Pandemic Diary: Helplessness tastes like sand; eat chocolate instead

I feel fat, which means I am very unwell and about to stop eating. My mouth feels full of yesterday’s food and I feel layers of fat and flesh obfuscating my soul. My belly–I grimace at it in the mirror–looks large and swollen.

I feel shame.

It is possible that I’ve put on a few pounds over quarantine. I’m drinking too much, people who love me are feeding me a lot of chocolate and ice cream—and chocolate croissants, with chocolate and ice cream on the side—and the other day, Cinder made lasagna, delicious, poisonous cheese and gluten, and I devoured it, gastrointestinal discomfort be damned.

So it is possible that I’m heavier. Fatter. Flabbier. But that I am having these thoughts, drowning in these thoughts? It has nothing to do with my actual weight or body shape. And everything to do with my mental health, which is, at best, shitty.

Yours, too? Yeah. I’m not well and neither are you. Nor is she. He. Them. Not to mention our therapists.

Flora’s medical team, notably her psychologist and our family therapist, fuck up big time last week. I lose it with them in a pretty spectacular way. Hang up in a fire of righteous anger that has still not burnt out.

Later, while not letting go of the anger—it’s still burning, hot—I recognize that everything I’m feeling? They’re feeling too. They’re not well either. Nobody is. So how can we help each other?

 

Over the weekend, we hold the first YYC Queer Writers meet-up since COVID. Via Zoom, still, cause half of us are waiting on post-protest COVID-19 tests (we are a cohort of socially responsible anti-racists and anarchists) and the other half don’t have the energy or will to leave the house or couch. We love each other and hold space for each other… and almost all of us break down.

I remember thinking, writing, when all of this started that the fact of this being a communal, global crisis rather than my personal tragedy helped. It kept me from navel-gazing and drowning in personal sorrow as I had the year we were trying to save Flora’s life.

I lied.

This is worse. Broken people helping broken people, mutual salvation stories? It’s the stuff of films and fantasies. Empty people attempting to fill their wells from other empty people end up drinking sand.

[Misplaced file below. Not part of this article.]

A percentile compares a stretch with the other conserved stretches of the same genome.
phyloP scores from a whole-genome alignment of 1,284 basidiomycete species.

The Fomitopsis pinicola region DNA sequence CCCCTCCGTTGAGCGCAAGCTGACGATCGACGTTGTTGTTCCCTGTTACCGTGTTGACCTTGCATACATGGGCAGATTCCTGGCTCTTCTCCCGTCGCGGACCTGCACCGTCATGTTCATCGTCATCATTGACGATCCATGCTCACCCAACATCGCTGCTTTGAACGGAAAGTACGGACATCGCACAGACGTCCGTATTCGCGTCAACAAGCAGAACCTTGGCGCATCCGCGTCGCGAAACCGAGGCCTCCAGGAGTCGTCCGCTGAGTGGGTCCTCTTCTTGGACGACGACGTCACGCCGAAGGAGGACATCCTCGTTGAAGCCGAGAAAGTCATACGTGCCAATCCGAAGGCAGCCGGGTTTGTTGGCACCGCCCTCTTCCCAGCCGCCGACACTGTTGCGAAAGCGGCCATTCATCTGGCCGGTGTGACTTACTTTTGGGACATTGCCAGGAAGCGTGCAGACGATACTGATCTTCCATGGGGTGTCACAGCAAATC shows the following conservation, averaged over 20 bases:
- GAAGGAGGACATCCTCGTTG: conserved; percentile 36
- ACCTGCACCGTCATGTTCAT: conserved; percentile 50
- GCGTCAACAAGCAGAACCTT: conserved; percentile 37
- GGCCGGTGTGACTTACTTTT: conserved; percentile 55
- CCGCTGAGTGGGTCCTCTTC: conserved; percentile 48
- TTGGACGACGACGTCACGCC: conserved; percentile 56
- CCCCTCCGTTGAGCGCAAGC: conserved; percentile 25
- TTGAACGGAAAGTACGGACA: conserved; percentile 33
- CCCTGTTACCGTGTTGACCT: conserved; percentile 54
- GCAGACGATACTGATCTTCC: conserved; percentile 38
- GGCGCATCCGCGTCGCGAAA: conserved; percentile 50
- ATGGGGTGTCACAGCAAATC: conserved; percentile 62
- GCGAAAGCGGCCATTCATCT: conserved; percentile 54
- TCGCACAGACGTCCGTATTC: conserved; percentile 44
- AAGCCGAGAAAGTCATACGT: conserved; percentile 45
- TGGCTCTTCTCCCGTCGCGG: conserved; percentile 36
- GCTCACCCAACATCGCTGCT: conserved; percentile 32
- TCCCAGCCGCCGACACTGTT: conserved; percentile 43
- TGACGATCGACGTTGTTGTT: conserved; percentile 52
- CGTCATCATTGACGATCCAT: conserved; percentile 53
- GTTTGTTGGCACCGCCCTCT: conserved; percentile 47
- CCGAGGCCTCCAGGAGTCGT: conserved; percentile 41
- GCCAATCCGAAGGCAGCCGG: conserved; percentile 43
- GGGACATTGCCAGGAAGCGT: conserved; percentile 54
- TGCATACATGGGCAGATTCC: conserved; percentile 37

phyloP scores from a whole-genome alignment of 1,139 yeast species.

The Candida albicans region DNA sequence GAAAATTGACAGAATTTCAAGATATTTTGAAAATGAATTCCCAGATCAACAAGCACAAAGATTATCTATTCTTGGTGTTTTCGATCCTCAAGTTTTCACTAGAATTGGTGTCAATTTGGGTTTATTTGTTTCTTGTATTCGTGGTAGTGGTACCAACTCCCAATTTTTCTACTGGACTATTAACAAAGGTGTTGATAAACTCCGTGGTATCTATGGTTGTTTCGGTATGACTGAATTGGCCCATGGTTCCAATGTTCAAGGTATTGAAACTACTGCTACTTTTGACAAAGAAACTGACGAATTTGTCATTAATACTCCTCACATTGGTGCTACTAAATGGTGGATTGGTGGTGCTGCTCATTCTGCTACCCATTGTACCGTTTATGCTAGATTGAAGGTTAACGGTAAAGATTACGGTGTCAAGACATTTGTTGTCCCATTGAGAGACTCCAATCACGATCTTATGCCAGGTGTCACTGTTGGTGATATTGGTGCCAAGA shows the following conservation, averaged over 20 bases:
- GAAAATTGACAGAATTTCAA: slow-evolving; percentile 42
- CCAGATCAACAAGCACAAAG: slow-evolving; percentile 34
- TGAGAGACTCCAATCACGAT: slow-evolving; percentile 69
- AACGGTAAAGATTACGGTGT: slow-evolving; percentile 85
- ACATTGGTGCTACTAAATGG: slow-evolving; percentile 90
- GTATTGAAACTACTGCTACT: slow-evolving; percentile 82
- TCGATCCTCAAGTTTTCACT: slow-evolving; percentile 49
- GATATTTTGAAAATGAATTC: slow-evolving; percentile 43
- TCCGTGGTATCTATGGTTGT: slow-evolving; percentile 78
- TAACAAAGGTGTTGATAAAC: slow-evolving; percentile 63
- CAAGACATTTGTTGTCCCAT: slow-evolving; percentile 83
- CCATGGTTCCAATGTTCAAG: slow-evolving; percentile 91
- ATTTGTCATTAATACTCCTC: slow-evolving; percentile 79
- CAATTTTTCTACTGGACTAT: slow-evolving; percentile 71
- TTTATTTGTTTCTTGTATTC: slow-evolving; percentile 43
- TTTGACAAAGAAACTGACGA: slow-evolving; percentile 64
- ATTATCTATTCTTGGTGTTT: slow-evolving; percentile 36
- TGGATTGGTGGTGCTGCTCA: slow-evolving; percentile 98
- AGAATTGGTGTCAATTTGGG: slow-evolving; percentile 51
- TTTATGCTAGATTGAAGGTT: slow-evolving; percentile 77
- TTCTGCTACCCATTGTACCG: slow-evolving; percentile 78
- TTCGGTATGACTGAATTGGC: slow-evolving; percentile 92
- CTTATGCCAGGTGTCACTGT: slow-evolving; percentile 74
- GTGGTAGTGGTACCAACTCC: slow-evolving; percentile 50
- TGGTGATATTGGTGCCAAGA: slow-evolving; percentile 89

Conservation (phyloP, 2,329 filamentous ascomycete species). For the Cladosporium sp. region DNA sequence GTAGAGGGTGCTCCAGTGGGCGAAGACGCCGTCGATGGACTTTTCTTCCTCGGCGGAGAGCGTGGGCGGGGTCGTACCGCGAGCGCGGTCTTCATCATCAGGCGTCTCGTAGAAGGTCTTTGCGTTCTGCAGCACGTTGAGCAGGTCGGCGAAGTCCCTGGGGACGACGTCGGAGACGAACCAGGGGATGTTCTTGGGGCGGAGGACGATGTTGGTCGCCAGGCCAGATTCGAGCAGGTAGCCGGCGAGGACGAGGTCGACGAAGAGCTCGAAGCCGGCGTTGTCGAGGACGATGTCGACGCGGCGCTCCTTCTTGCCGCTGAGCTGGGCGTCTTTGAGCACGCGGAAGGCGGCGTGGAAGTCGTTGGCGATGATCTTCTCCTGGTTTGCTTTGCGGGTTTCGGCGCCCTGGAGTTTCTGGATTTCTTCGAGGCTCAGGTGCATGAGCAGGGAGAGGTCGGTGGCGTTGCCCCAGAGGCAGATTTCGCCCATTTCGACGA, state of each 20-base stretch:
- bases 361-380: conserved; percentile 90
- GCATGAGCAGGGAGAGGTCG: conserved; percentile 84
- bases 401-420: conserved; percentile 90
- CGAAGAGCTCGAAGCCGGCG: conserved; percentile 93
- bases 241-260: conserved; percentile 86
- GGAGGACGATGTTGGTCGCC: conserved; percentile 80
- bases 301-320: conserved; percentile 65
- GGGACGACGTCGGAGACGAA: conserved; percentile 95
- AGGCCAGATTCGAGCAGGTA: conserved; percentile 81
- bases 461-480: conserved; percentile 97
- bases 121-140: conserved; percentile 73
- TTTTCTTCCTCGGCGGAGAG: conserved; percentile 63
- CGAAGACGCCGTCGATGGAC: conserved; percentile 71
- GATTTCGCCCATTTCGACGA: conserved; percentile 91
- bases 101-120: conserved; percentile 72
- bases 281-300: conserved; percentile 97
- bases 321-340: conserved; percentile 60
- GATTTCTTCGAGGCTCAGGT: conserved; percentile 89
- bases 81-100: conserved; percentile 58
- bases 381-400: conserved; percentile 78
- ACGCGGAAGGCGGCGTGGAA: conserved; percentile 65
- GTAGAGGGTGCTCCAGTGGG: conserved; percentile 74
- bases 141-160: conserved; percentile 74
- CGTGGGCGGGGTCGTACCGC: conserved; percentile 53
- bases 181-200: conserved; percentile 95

Yesterday’s meal, coats my gums, tongue, saliva even though I’ve brushed my teeth, once, twice, thrice. It tastes like sand.

 

The sun is out and it’s a beautiful day. Yesterday, there was rain, hail, flash flooding and a tornado warning. I looked at the pictures from around the city on my phone and then, the rising level of water in our alley—“Are we going to have to evacuate again?” Ender asked., “We need to go clear the drain, Mom, now, hurry,” and there we were, in the alley, clearing debris off the storm drain so the torrents of rain would have a place to go.

And I thought—no more. Seriously, you throw one more thing at me this year—I fucking quit, no more, no more.

We don’t flood or suffer hail damage, but other parts of the city aren’t as lucky.

I think about them, helpless. What if they felt like me—no more, one more thing, and I fucking quit—and then, one more thing, fist-size hail stones breaking house windows?

No more. I’ve got nothing left to deal with this. I quit.

I know you feel this too. And many of you are going through much worse things than I am. I have work—not stable work, mind you, thanks, Jason Kenney, for delivering on all your election promises to eviscerate education, appreciate it—but still. For now, work. And, despite the incompetence of her therapists, Flora is doing well. Cinder is working and thriving. Ender is love. The call just came—I don’t have COVID-19, so there’s that. Also, even if I ever get it—I have a robust immune system and I’ll probably just have the sniffles. Of course, I did just see the other day that obesity is one of the contributing risk factors to complications and death. And I am now fat—need to stop eating. On the other hand, a few weeks in a hospital bed—I could use the rest. Death? I probably wouldn’t die and if I did—honestly, kitten, right now, it’s difficult to get motivated about living, so, you know. We must all die sometime.

This is bad. Right? You do not want mothers, people with responsibilities—the normally resilient people who get shit done, who keep calm and carry on and do all the things to think like that, do you?

I think about this, a lot: if things are this hard for me right now, how hard must they be for people with no house security, no food security? For those families who have lost family members to COVID-19—run-of-the-mill cancers—police violence—domestic violence?

What I don’t think about, much: the future. Do you ? Can you visualize it? It eludes me, and that’s frightening. So I turn my attention to what I can control.

I feel fat. I feel the flesh on my belly, my ass and it repulses me. I can control that, make that disappear.

I can stop eating.

My form of self-violence, self-harm.

Deep breath.

An act of immense will: I eat some chocolate as if it were a Communion wafer and take the dogs and Flora for a walk in the sunshine instead.

xoxo

“Jane”